Swiss e-voting system to undergo ‘hacker test’

The system, developed by Swiss Post, will be open to attack from hackers around the world. Silas Stein / DPA / Keystone

Next year, Swiss authorities will put one of the country’s two e-voting systems up for attack by hackers – with a prize on offer for those who break it. The Organisation of the Swiss Abroad (OSA), a strong backer of online voting, has welcomed the confidence test.

This content was published on November 13, 2018 - 09:26

The test, organised jointly by federal and regional authorities, will take place over four weeks sometime in spring 2019, the NZZ am Sonntag reports. 

According to the newspaper, the Federal Chancellery has a budget of some CHF250,000 ($247,500) to implement the contest and pay the hackers; a figure not confirmed by the authorities themselves.

Contacted by, OSA Director Ariane Rustichelli said that it was “a good sign that the Federal Chancellery, which is leading the project, is reacting to and taking seriously the fears [around e-voting]. Because, for about a year and a half now, more and more critical voices are arising, including in parliament”:

The OSA, which represents the interests of the 750,000 Swiss living abroad, is a heavily involved in debates around voting rights and the rolling out of online ballots. “If we manage to show that e-voting is safe, this could boost confidence in the system,” Rustichelli said.

For the test, hackers and IT specialists from inside and outside Switzerland will try to attack, manipulate, or pirate one of the two e-voting systems currently in use in the country – that operated by Swiss PostExternal link, writes the NZZ am Sonntag.

According to the newspaper, hackers can already sign up to participate, and the Federal Chancellery is keen to ensure as much participation as possible from around the world.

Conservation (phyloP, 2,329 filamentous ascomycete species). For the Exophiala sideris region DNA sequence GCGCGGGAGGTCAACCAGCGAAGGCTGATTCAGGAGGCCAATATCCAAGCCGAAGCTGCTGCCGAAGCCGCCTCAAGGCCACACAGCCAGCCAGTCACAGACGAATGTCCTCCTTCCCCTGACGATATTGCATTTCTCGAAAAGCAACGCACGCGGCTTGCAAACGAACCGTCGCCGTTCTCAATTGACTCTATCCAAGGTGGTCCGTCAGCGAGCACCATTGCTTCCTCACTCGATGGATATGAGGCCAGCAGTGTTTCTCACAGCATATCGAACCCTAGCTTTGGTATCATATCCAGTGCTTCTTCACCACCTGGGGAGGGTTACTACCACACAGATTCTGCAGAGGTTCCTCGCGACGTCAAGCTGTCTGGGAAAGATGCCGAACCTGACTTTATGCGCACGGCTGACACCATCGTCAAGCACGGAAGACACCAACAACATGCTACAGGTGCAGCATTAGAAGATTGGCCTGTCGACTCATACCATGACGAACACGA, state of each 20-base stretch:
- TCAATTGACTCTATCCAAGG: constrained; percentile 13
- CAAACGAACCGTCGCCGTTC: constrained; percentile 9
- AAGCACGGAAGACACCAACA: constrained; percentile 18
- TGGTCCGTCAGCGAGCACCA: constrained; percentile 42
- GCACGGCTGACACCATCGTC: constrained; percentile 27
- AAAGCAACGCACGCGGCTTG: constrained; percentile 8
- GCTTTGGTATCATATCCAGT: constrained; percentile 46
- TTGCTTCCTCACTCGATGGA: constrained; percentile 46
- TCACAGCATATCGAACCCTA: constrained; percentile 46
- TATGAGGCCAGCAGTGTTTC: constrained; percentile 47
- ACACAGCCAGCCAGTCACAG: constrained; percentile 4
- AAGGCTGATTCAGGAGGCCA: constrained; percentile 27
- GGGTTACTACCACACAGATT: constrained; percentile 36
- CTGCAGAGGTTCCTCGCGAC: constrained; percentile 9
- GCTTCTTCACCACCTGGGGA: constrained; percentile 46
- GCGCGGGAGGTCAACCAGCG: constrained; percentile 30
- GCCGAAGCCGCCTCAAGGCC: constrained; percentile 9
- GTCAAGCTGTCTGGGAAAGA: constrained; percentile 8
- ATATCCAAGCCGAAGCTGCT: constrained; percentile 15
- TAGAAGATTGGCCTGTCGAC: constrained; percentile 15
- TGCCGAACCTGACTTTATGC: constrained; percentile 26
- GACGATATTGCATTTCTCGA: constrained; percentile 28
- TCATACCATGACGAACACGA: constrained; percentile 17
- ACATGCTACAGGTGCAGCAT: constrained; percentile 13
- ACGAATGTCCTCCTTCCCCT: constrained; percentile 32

Experimental stage

Swiss public television, SRF, recently showed that during another test, hackers easily managed to manipulate the other e-voting system currently in use in Switzerland, developed by the canton of Geneva. Voters targeted by the hackers were redirected to a separate, bespoke page developed for the experiment.

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In Switzerland, e-voting has been introduced – on an experimental basis – in 10 of the 26 cantons. Aarau, Basel-City, Bern, Geneva, Luzern, St Gallen, and Vaud are trying the Geneva system; Fribourg, Neuchâtel, and Thurgau the Swiss Post system. Just last week, the parliament in Ticino also decided to introduce a trial period in the canton.

Federal and cantonal authorities now intend to pass beyond the experimental stage by introducing e-voting definitively; the necessary modification of federal law should go out for consultation process in the first quarter of next year.

Niggling concerns

The Swiss constitution guarantees all Swiss citizens the right to vote, whether they are within or outside the country, and to facilitate participation, expats have been demanding e-voting for some time. In many other countries, they say, postal voting is simply not an option: the documents often arrive too late, sometimes after the end of the voting period.

The OSA is currently collecting signatures for an online petition demanding that e-voting be made available to Swiss abroad. The Council of the Swiss abroad – it’s ‘parliament’ – even wants all expats to be able to vote online in time for the next national elections, in October 2019.

However, echoing a refraining concern about such a system to two years ago, social democrat politician Jean Chtristophe Schwaab said that while he was all for the idea in theory, caution must be exercised due to the security threat. “Reliability must be guaranteed before we open up any new voting channels,” he wrote. “When it comes to internet voting, this is not currently the case”.

Franz Grüter of the right-wing Swiss People's Party is more than just cautious. Despite being co-president of the Swiss abroad interparliamentary group, he is in favour of launching a people’s initiative to forestall any introduction of e-voting.

Why? “The NSA says that e-voting systems will be tomorrow’s targets for attack,” he told the Council of the Swiss abroad last March. “The system developed by Swiss Post was developed by an American-controlled business working out of Spain; this should give us food for thought.”

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